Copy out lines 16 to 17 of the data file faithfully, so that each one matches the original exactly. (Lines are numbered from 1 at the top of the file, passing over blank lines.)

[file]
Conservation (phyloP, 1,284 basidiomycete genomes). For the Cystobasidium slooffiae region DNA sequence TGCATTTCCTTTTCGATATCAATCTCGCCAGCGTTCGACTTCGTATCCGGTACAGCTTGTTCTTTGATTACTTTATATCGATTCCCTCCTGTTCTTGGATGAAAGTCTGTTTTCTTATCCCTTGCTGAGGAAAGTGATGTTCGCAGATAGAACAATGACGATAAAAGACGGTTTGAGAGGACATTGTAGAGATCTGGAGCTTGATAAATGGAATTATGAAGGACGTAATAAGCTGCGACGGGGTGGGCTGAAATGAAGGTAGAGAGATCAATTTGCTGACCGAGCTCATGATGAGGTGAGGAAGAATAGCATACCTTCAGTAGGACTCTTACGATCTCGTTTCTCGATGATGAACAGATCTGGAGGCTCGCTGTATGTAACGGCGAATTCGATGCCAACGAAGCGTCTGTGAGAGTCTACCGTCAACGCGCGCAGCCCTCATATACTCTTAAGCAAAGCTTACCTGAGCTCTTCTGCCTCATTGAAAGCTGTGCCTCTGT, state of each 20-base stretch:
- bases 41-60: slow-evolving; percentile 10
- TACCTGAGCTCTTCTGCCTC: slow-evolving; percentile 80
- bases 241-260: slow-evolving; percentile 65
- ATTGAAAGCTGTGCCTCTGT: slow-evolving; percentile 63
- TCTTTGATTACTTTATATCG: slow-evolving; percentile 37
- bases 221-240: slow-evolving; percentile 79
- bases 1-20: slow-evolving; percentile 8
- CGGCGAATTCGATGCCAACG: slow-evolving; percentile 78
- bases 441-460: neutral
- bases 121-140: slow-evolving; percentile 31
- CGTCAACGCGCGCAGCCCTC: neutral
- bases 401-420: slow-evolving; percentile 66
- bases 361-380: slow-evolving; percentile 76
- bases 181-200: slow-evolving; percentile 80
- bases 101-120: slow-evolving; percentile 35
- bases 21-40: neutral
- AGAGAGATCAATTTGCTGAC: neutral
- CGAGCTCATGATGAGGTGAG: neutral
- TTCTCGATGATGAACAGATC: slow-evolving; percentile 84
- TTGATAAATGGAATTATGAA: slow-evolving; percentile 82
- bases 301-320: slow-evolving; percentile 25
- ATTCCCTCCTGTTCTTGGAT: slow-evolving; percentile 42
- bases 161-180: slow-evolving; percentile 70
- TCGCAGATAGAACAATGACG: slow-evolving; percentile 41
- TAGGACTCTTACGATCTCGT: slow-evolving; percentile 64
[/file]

- bases 101-120: slow-evolving; percentile 35
- bases 21-40: neutral